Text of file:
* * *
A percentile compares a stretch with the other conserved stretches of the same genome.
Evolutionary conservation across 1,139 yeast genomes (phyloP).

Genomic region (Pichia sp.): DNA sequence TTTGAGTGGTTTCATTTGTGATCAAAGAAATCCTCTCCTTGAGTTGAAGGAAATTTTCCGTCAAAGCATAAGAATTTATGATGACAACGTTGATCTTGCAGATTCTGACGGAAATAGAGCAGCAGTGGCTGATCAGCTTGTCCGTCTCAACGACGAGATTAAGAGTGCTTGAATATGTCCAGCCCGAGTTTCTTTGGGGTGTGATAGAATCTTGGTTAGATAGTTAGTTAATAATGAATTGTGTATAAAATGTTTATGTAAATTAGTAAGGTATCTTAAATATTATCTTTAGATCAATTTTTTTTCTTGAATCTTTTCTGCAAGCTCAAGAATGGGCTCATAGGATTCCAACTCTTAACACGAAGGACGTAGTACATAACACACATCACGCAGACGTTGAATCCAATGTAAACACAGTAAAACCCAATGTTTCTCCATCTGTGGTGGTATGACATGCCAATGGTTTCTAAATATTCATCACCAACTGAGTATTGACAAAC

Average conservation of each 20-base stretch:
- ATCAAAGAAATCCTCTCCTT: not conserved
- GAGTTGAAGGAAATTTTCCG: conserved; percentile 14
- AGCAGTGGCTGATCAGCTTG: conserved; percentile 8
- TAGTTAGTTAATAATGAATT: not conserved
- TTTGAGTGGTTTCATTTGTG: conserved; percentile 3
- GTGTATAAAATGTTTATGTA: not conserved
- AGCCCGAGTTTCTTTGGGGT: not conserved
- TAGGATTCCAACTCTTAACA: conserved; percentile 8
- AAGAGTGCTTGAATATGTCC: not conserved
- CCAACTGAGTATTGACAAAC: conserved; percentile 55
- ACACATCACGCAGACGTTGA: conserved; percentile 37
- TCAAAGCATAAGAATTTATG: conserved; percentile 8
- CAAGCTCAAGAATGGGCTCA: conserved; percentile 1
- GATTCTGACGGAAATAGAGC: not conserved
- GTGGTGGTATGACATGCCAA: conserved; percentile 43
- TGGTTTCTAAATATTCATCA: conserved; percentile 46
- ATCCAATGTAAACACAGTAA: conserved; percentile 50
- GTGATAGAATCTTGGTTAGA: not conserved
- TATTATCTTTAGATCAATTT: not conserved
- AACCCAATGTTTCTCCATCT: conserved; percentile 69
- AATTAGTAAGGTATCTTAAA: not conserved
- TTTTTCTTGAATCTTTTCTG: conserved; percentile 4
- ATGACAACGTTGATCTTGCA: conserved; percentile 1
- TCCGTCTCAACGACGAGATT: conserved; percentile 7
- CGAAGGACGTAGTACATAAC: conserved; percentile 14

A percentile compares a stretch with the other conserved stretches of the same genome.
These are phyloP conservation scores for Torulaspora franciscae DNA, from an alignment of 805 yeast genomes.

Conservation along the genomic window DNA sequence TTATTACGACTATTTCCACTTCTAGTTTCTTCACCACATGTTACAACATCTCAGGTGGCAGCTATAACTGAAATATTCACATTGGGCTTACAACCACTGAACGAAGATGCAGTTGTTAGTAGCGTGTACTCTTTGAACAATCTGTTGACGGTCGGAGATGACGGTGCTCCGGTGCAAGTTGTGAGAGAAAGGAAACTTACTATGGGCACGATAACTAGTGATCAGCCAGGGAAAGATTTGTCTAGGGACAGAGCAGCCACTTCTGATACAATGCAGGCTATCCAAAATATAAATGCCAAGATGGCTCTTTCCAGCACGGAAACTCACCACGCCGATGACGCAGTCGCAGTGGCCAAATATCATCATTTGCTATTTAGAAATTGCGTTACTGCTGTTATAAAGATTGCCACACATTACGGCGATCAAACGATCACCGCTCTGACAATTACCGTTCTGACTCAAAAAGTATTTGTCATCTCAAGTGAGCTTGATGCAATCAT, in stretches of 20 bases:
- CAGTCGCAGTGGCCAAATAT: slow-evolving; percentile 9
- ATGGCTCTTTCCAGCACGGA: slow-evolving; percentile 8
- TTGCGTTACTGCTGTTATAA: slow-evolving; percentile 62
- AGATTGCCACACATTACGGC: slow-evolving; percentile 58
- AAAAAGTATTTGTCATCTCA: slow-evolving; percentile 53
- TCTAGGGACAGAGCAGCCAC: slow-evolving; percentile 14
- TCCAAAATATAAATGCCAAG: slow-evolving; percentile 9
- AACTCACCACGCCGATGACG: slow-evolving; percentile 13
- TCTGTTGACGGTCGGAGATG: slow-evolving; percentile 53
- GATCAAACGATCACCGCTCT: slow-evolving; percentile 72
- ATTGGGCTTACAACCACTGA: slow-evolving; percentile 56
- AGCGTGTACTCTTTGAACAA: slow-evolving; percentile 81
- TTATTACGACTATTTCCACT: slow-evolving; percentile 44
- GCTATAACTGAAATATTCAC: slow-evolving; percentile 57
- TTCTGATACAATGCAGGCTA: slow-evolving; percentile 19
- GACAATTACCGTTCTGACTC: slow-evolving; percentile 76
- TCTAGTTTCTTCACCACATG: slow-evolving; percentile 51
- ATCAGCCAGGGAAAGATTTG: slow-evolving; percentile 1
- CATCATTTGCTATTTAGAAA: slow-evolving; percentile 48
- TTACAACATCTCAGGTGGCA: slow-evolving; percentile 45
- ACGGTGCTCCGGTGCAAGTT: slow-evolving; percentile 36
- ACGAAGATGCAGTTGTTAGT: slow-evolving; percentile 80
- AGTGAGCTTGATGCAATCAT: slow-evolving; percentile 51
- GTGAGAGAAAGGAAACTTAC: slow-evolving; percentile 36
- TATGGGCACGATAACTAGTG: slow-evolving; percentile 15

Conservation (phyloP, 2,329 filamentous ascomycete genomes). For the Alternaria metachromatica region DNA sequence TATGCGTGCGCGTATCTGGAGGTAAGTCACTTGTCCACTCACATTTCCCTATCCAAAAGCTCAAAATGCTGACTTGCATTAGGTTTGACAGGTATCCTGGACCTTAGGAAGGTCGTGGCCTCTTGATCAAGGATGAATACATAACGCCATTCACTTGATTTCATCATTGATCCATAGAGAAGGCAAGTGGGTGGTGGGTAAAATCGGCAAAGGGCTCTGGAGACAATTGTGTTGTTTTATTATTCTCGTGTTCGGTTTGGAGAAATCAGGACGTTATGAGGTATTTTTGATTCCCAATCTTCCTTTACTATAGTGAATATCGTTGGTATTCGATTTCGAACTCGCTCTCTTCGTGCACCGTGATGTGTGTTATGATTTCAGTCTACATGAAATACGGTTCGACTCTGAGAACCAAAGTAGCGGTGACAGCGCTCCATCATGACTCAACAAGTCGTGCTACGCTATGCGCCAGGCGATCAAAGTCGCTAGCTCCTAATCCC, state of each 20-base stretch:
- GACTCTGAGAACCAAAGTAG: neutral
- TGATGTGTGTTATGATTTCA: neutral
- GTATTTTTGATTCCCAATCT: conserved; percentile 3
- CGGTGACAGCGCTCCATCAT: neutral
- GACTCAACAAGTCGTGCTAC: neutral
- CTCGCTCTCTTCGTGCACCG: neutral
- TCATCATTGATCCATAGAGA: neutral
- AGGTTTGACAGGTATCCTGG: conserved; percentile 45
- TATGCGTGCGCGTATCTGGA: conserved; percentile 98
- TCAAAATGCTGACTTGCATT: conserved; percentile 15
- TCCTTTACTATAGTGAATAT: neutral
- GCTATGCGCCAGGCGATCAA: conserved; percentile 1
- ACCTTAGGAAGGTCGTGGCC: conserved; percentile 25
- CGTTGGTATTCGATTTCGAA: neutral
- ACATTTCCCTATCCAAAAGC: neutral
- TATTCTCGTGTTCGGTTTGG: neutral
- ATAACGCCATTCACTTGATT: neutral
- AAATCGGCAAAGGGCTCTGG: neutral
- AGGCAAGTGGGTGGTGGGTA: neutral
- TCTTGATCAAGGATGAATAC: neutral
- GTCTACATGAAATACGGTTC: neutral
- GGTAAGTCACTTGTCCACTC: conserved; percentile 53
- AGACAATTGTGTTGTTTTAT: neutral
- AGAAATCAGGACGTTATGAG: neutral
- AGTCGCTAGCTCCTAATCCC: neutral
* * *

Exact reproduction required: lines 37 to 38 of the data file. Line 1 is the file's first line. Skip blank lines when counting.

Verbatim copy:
- AAAAAGTATTTGTCATCTCA: slow-evolving; percentile 53
- TCTAGGGACAGAGCAGCCAC: slow-evolving; percentile 14